After the Drought: Wildlife in Tsavo West National Park
These stories were submitted by our team on the ground in Africa, working closely with the Kenya Wildlife Service, our partner in Tsavo West National Park.
During droughts, the seasonal dispersal of wildlife does not take place. This leaves the density of wildlife around permanent water sources high and leads to depletion of food reserves.
In times of extreme scarcity there are huge die-offs among wildlife populations. Natural selection then takes over and only the fittest survive. The overall number of animals decreases sharply, which results in much smaller, but much stronger and tougher, individuals. Tsavo West lost an estimated 40% of its grazing animals in this latest drought. But hippos took an even bigger hit.
The first substantial rains began falling at the beginning of 2010 – and since then the wildlife populations have steadily regained strength. Mangy and dull-furred gazelles now show soft, shiny fur and display spring-fever behaviours Even buffalos have transformed from weak bags of skin and bones to their usual appearance as black shiny brutes.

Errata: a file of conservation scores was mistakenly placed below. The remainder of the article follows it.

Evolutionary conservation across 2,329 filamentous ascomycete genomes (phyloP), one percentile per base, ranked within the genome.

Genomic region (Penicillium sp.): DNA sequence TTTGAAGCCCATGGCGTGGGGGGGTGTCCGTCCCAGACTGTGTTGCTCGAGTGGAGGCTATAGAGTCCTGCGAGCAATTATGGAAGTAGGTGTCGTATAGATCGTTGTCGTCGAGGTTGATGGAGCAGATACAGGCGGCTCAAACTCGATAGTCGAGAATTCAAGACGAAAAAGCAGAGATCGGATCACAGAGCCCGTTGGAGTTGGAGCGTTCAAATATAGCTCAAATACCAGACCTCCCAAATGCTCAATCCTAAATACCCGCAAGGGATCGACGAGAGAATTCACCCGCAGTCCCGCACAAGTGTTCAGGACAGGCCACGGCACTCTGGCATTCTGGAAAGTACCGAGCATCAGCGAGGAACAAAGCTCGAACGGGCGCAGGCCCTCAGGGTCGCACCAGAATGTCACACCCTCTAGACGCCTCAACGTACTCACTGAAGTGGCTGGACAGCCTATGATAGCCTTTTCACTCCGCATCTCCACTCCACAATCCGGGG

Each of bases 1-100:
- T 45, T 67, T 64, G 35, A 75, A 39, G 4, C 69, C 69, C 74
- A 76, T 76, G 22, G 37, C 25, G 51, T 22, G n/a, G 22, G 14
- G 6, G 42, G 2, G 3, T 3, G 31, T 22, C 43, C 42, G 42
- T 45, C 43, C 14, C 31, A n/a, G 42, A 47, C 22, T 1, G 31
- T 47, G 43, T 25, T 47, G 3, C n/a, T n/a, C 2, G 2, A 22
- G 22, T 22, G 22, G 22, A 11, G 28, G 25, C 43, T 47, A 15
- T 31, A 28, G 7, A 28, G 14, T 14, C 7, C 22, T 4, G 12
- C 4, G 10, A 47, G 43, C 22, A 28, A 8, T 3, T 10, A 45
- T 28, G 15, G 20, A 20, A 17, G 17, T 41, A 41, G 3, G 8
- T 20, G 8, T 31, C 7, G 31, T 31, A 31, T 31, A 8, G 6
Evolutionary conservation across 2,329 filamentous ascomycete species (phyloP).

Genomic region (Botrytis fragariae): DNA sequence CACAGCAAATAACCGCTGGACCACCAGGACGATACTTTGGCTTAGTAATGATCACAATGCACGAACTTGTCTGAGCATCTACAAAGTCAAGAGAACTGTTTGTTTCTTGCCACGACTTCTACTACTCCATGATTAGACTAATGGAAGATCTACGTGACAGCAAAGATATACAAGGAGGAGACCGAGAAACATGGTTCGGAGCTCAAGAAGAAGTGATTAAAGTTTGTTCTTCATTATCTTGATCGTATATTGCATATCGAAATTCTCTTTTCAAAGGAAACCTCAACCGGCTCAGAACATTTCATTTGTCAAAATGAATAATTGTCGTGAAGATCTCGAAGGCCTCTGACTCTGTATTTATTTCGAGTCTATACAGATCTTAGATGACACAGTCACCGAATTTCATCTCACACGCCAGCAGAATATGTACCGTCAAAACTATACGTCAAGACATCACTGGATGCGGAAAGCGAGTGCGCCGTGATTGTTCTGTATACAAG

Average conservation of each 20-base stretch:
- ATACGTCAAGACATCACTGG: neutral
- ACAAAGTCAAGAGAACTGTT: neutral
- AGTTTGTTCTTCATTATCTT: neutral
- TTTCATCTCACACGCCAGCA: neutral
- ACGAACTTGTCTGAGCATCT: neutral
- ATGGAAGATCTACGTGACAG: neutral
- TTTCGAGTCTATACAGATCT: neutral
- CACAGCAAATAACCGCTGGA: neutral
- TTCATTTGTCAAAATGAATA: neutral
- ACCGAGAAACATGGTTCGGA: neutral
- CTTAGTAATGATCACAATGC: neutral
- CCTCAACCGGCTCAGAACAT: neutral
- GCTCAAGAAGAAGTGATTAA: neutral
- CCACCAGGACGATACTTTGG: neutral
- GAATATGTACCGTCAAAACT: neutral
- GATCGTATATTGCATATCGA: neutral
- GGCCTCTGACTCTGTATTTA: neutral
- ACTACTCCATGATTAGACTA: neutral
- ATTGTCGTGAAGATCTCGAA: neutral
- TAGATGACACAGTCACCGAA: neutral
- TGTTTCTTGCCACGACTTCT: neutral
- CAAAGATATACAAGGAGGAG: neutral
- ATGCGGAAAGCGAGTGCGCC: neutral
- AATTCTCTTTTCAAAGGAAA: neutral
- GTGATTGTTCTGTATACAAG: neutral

It will take more time for the Park’s animals and habitat to recover completely from the extreme dry spell but the loss of so many grazers will aid the recovery process.
All species are on the increase again, apart from hippos. Before the drought, there were about 30 resident hippos at Mzima Springs -- now there are only four.
Even taking into consideration that some of the survivors might have wandered off, as hippos do, to settle in other water pools created by the rains, this is an alarmingly low number.
We think the overall Tsavo region sustained a loss of 500 individual hippos out of a total population of about 1,500.
As sad as this loss is, it is part of a long-term natural cycle.
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Photos c. N. Grosse-Woodley